Wednesday, April 30, 2014
Hollywood's Glass Ceiling
A woman is more likely to hold a seat on a Fortune 500 company board (15%), serve as a member of the clergy (15%) or work as an aerospace engineer (10%) than she is to direct a Hollywood movie (7%).
A year after Kathryn Bigelow became the first woman to winan Oscar for best director for "The Hurt Locker," a new study indicates that the share of top behind-the-scenes positions held by women in Hollywood remains stagnant at low levels.
Women held 16% of key jobs such as director and producer on the top 250 films of 2010 (as measured by domestic box-office receipts), according to the Center for the Study of Women in Television and Film at San Diego State University. That's steady from the 2009 figures and about the same level as in 1998, when the center launched its "Celluloid Ceiling" report.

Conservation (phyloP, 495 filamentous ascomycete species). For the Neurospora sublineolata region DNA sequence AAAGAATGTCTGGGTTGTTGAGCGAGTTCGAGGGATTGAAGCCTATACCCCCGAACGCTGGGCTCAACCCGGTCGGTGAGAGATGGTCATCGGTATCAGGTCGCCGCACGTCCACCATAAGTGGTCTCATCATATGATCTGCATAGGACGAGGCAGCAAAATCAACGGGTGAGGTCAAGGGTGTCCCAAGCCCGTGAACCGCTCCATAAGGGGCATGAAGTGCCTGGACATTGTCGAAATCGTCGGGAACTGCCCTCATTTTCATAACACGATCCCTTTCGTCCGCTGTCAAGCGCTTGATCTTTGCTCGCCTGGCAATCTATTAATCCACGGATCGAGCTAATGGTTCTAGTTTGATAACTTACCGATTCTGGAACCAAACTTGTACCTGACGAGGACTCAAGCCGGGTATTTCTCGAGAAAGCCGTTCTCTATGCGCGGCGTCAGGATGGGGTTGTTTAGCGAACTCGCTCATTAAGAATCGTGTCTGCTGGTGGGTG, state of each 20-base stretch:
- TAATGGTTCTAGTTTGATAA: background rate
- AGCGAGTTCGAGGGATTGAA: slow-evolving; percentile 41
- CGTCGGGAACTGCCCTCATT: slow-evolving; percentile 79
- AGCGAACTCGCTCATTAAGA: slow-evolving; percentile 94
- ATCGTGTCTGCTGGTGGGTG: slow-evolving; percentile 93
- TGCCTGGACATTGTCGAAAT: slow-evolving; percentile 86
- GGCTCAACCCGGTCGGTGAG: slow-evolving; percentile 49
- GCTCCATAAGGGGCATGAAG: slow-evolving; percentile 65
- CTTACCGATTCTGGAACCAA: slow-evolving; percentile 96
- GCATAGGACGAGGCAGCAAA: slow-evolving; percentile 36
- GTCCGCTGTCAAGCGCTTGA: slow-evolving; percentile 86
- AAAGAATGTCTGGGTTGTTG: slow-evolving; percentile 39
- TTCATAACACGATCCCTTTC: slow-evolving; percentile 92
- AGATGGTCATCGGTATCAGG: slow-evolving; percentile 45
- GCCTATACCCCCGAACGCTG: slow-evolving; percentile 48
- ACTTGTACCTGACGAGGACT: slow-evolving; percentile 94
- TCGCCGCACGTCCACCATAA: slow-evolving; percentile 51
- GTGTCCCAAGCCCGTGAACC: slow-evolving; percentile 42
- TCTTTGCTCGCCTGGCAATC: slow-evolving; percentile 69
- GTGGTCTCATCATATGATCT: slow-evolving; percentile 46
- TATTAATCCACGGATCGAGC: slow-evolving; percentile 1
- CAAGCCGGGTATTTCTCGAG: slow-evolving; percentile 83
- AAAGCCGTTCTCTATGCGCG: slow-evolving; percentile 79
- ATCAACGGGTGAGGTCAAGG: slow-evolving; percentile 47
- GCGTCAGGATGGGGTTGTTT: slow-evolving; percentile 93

"People were talking about the Bigelow effect, and would her success open the door for other women," said Martha Lauzen, executive director of the center. "It affected her career, but we're not at that point where there's a halo effect that reaches out to other women."